"Boiling" was released as The Face's only single on 13 April 2012. The extended play was released on 4 June 2012 worldwide, by the Greco-Roman label. The remix EP features four re-cuts of songs from The Face, one of them being a remix by Hot Chip's Joe Goddard. On 29 June 2012, Noisey premiered the music video for "Control", directed by Ben Murray and Ross McDowell and produced by Drew O'Neill. Pigeons & Planes described the video as a "sort of stylish instructional video" in how to dance. The song was also played on Zane Lowe’s Radio 1 show as the "Hottest Record In The World".
The Face garnered generally positive reviews from music journalists upon its release, later landing at number two and nine on the year-end lists of publications Beats per Minute and Pretty Much Amazing, respectively. Edmunds said that "releasing music of this quality at such an early age and so early into their career only makes one excited as to what the future holds for them", concluding his review that "The Face acts as a reminder to other producers to stay at the top of their game, because the kids are coming up from behind". Will Ryan, writing for Beats per Minute, called the record's four songs to be the some of the best club tracks of all time, labeling it a "complete statement that overloads all possible cylinders, as vital as the ages of the producers behind it might suggest, delivered by a duo whose rise can only just qualify as meteoric". Sherburne, when interviewing Disclosure for Spin magazine, honored the EP as the duo's "best and most varied" release, noting its production to be "yielding a high-end that’s filigreed with crystal and compression so pneumatic that it seems to suck the air from your lungs".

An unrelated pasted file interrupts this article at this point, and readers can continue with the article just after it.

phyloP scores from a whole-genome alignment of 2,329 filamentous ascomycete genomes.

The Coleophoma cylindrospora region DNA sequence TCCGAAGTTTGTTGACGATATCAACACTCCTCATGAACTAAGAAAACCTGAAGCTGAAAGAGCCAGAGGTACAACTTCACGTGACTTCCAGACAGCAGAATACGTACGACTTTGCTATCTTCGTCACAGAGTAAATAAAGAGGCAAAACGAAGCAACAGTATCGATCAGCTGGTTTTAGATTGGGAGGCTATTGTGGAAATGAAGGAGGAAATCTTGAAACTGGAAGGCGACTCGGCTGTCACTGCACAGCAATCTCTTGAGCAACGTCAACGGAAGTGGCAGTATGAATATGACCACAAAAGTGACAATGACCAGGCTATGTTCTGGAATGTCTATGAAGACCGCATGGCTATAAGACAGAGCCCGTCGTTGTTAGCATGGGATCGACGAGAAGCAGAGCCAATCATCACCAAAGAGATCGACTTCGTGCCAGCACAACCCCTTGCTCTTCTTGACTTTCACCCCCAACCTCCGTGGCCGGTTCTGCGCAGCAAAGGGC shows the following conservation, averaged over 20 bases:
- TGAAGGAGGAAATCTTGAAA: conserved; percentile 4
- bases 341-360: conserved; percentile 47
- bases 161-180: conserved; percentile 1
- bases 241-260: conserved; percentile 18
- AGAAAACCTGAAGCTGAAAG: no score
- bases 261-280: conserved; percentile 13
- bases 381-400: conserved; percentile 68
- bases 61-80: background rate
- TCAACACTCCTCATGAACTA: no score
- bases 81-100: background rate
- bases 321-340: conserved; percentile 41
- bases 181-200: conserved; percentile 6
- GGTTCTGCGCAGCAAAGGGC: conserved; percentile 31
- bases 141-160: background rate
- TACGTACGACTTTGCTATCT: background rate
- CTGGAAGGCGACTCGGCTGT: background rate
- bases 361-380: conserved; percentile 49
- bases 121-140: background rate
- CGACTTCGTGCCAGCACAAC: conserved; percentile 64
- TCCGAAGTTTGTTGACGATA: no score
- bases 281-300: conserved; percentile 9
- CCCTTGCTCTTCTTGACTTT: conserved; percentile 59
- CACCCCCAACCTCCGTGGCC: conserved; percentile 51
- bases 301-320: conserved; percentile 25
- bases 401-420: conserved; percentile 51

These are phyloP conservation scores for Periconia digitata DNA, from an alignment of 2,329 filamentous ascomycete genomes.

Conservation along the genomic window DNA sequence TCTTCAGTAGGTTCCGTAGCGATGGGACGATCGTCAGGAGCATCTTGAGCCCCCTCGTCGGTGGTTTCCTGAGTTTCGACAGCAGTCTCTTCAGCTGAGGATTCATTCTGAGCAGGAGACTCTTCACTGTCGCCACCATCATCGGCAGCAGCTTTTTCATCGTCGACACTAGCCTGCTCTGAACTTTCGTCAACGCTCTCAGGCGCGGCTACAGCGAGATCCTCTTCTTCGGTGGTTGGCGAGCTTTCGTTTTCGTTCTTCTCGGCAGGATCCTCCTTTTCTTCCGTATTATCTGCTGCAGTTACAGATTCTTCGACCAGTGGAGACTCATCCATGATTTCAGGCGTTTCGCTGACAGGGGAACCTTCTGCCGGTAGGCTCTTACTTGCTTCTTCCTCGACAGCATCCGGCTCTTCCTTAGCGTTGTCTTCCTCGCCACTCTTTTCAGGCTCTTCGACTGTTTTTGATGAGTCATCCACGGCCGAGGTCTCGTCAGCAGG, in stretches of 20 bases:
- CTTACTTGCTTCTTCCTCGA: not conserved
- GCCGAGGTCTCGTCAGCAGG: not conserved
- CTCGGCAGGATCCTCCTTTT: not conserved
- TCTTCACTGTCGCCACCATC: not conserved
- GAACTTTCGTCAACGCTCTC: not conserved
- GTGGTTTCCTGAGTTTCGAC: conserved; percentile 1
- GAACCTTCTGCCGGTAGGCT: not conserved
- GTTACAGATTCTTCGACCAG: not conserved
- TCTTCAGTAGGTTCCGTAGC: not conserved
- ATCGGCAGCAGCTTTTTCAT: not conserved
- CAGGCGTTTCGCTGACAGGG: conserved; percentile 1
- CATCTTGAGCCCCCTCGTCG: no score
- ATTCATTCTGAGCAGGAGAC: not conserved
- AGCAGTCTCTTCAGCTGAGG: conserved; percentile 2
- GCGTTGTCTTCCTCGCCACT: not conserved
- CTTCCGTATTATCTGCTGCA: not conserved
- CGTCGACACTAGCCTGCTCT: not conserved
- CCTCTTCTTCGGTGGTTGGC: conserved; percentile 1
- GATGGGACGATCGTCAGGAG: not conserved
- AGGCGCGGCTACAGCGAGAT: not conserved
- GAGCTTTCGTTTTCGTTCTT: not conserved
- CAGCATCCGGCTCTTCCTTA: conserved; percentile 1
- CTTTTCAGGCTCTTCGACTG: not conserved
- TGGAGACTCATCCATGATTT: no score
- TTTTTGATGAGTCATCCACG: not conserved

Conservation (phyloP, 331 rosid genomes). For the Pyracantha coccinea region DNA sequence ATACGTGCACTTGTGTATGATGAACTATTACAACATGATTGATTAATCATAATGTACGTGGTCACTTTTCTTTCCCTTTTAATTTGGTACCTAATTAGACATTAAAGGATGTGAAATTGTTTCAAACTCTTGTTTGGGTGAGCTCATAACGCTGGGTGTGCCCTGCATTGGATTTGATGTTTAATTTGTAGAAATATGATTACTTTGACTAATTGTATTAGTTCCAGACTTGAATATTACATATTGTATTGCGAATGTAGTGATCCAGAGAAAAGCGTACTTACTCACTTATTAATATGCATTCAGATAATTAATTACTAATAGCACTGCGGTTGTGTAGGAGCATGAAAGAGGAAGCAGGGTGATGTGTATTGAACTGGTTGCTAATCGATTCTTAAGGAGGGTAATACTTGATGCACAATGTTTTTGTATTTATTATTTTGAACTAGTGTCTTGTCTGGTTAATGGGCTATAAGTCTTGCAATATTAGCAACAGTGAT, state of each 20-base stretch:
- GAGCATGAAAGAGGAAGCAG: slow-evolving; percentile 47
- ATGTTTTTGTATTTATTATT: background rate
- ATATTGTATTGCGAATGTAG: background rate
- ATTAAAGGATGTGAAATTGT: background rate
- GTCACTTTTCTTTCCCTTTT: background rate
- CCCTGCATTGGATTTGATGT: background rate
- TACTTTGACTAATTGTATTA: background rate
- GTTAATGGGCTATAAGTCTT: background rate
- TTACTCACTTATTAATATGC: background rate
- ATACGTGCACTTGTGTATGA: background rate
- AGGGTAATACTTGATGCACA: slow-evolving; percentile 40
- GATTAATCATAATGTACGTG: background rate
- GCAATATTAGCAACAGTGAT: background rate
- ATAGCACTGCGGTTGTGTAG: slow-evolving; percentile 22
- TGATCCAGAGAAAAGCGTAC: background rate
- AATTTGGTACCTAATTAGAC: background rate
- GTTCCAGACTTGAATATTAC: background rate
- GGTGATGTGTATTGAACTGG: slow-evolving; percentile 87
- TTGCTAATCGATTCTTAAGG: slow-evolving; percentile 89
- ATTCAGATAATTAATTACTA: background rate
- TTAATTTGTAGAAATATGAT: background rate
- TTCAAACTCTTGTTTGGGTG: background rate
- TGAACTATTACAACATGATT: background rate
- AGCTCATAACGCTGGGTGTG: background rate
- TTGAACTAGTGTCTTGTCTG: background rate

DIY magazine highlighted the "effortless" aspect in how Disclosure made the tracks, stating that "there is a coherence that flows throughout without becoming stagnant which personifies the understanding the Lawrence brothers have not only for their desired results but for each other". West wrote that The Face was on the same level as the works of Jamie xx, Bobby Tank and SBTRKT, making Disclosure "the country's most exciting new producers". He also honored the EP for being one of the few releases to combine different styles together "cleverly". Jackson also compared The Face to SBTRKT's material, given that the record successfully works for both a club environment and a mainstream pop audience. However, his major criticisms were that all the tracks were too similar to each other, a problem further hurt by the EP's longer-than-20-minute runtime, and the vocal features were "underwhelming". One negative review from a Drowned in Sound critic called The Face a "disappointing miscalculation of overegged trends with little real personality of its own" that could only be enjoyed in a club setting, writing that the same "soulfulness" that was a major part of music by Joy Orbison was hard to find on the EP.
All tracks written, mixed and produced by Disclosure and mastered by Miles Showell at Metropolis Mastering in London. Mastered for vinyl by Shane McEnhill at Finyl Tweek in London. Additional writing credits are noted in the track list.